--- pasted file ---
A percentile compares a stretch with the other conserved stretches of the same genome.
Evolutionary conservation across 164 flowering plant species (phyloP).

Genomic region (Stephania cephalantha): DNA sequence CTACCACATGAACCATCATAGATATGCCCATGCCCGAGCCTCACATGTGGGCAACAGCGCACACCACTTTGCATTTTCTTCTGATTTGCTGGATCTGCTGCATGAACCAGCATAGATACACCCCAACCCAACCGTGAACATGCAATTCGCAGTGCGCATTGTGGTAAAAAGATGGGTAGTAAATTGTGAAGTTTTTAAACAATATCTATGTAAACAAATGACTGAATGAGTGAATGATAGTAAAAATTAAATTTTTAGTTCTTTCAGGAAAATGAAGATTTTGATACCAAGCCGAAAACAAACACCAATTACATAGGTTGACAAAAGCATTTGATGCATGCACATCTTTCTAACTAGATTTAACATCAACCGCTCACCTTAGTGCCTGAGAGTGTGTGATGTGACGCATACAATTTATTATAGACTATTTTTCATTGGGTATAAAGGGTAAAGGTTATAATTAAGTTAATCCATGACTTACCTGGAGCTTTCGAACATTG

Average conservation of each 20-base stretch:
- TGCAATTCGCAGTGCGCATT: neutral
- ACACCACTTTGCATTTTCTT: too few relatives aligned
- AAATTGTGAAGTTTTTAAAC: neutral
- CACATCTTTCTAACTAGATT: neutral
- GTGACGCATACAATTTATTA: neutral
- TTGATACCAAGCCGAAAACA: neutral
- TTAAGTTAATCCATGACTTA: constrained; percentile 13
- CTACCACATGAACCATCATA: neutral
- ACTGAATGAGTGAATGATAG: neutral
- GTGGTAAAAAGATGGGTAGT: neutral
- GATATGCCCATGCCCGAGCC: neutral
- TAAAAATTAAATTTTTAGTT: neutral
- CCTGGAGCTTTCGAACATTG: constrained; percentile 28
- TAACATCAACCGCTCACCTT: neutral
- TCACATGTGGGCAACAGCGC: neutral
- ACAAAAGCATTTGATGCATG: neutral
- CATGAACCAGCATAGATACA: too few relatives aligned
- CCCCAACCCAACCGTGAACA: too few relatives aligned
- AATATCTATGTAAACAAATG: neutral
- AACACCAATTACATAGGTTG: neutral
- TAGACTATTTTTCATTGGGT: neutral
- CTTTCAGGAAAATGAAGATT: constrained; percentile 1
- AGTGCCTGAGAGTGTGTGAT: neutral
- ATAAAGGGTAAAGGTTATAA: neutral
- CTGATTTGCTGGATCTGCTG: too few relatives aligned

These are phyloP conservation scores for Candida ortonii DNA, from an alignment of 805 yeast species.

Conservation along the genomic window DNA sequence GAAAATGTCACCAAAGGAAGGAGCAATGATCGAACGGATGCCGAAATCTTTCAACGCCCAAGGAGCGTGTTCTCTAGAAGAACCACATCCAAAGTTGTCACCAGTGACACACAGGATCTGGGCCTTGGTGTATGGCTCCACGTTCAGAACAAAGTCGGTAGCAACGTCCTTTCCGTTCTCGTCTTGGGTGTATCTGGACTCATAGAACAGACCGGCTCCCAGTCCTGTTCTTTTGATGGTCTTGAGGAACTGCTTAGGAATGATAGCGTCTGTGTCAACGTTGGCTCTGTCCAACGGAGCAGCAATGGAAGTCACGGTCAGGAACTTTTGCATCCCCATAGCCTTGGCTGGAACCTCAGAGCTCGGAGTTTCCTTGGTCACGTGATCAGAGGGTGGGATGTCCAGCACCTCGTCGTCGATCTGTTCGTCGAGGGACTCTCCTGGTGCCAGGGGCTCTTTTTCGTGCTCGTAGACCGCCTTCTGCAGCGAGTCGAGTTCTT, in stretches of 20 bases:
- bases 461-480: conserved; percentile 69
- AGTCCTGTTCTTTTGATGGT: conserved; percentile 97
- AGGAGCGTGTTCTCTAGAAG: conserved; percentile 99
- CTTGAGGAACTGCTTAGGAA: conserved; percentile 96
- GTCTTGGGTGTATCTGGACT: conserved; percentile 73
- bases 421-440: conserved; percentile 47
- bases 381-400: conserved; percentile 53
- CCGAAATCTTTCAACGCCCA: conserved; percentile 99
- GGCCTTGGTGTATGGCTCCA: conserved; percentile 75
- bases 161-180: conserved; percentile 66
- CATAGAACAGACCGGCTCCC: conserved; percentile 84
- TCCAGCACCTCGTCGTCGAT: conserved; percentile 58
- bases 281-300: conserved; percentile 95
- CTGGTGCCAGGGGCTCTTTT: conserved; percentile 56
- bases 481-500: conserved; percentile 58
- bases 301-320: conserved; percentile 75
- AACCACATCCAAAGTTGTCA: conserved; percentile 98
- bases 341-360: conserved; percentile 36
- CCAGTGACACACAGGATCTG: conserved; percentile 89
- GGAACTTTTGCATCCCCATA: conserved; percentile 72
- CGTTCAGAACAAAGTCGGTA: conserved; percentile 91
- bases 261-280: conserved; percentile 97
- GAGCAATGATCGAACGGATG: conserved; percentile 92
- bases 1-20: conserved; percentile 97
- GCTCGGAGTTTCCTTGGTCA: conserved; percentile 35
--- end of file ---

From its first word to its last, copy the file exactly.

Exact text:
A percentile compares a stretch with the other conserved stretches of the same genome.
Evolutionary conservation across 164 flowering plant species (phyloP).

Genomic region (Stephania cephalantha): DNA sequence CTACCACATGAACCATCATAGATATGCCCATGCCCGAGCCTCACATGTGGGCAACAGCGCACACCACTTTGCATTTTCTTCTGATTTGCTGGATCTGCTGCATGAACCAGCATAGATACACCCCAACCCAACCGTGAACATGCAATTCGCAGTGCGCATTGTGGTAAAAAGATGGGTAGTAAATTGTGAAGTTTTTAAACAATATCTATGTAAACAAATGACTGAATGAGTGAATGATAGTAAAAATTAAATTTTTAGTTCTTTCAGGAAAATGAAGATTTTGATACCAAGCCGAAAACAAACACCAATTACATAGGTTGACAAAAGCATTTGATGCATGCACATCTTTCTAACTAGATTTAACATCAACCGCTCACCTTAGTGCCTGAGAGTGTGTGATGTGACGCATACAATTTATTATAGACTATTTTTCATTGGGTATAAAGGGTAAAGGTTATAATTAAGTTAATCCATGACTTACCTGGAGCTTTCGAACATTG

Average conservation of each 20-base stretch:
- TGCAATTCGCAGTGCGCATT: neutral
- ACACCACTTTGCATTTTCTT: too few relatives aligned
- AAATTGTGAAGTTTTTAAAC: neutral
- CACATCTTTCTAACTAGATT: neutral
- GTGACGCATACAATTTATTA: neutral
- TTGATACCAAGCCGAAAACA: neutral
- TTAAGTTAATCCATGACTTA: constrained; percentile 13
- CTACCACATGAACCATCATA: neutral
- ACTGAATGAGTGAATGATAG: neutral
- GTGGTAAAAAGATGGGTAGT: neutral
- GATATGCCCATGCCCGAGCC: neutral
- TAAAAATTAAATTTTTAGTT: neutral
- CCTGGAGCTTTCGAACATTG: constrained; percentile 28
- TAACATCAACCGCTCACCTT: neutral
- TCACATGTGGGCAACAGCGC: neutral
- ACAAAAGCATTTGATGCATG: neutral
- CATGAACCAGCATAGATACA: too few relatives aligned
- CCCCAACCCAACCGTGAACA: too few relatives aligned
- AATATCTATGTAAACAAATG: neutral
- AACACCAATTACATAGGTTG: neutral
- TAGACTATTTTTCATTGGGT: neutral
- CTTTCAGGAAAATGAAGATT: constrained; percentile 1
- AGTGCCTGAGAGTGTGTGAT: neutral
- ATAAAGGGTAAAGGTTATAA: neutral
- CTGATTTGCTGGATCTGCTG: too few relatives aligned

These are phyloP conservation scores for Candida ortonii DNA, from an alignment of 805 yeast species.

Conservation along the genomic window DNA sequence GAAAATGTCACCAAAGGAAGGAGCAATGATCGAACGGATGCCGAAATCTTTCAACGCCCAAGGAGCGTGTTCTCTAGAAGAACCACATCCAAAGTTGTCACCAGTGACACACAGGATCTGGGCCTTGGTGTATGGCTCCACGTTCAGAACAAAGTCGGTAGCAACGTCCTTTCCGTTCTCGTCTTGGGTGTATCTGGACTCATAGAACAGACCGGCTCCCAGTCCTGTTCTTTTGATGGTCTTGAGGAACTGCTTAGGAATGATAGCGTCTGTGTCAACGTTGGCTCTGTCCAACGGAGCAGCAATGGAAGTCACGGTCAGGAACTTTTGCATCCCCATAGCCTTGGCTGGAACCTCAGAGCTCGGAGTTTCCTTGGTCACGTGATCAGAGGGTGGGATGTCCAGCACCTCGTCGTCGATCTGTTCGTCGAGGGACTCTCCTGGTGCCAGGGGCTCTTTTTCGTGCTCGTAGACCGCCTTCTGCAGCGAGTCGAGTTCTT, in stretches of 20 bases:
- bases 461-480: conserved; percentile 69
- AGTCCTGTTCTTTTGATGGT: conserved; percentile 97
- AGGAGCGTGTTCTCTAGAAG: conserved; percentile 99
- CTTGAGGAACTGCTTAGGAA: conserved; percentile 96
- GTCTTGGGTGTATCTGGACT: conserved; percentile 73
- bases 421-440: conserved; percentile 47
- bases 381-400: conserved; percentile 53
- CCGAAATCTTTCAACGCCCA: conserved; percentile 99
- GGCCTTGGTGTATGGCTCCA: conserved; percentile 75
- bases 161-180: conserved; percentile 66
- CATAGAACAGACCGGCTCCC: conserved; percentile 84
- TCCAGCACCTCGTCGTCGAT: conserved; percentile 58
- bases 281-300: conserved; percentile 95
- CTGGTGCCAGGGGCTCTTTT: conserved; percentile 56
- bases 481-500: conserved; percentile 58
- bases 301-320: conserved; percentile 75
- AACCACATCCAAAGTTGTCA: conserved; percentile 98
- bases 341-360: conserved; percentile 36
- CCAGTGACACACAGGATCTG: conserved; percentile 89
- GGAACTTTTGCATCCCCATA: conserved; percentile 72
- CGTTCAGAACAAAGTCGGTA: conserved; percentile 91
- bases 261-280: conserved; percentile 97
- GAGCAATGATCGAACGGATG: conserved; percentile 92
- bases 1-20: conserved; percentile 97
- GCTCGGAGTTTCCTTGGTCA: conserved; percentile 35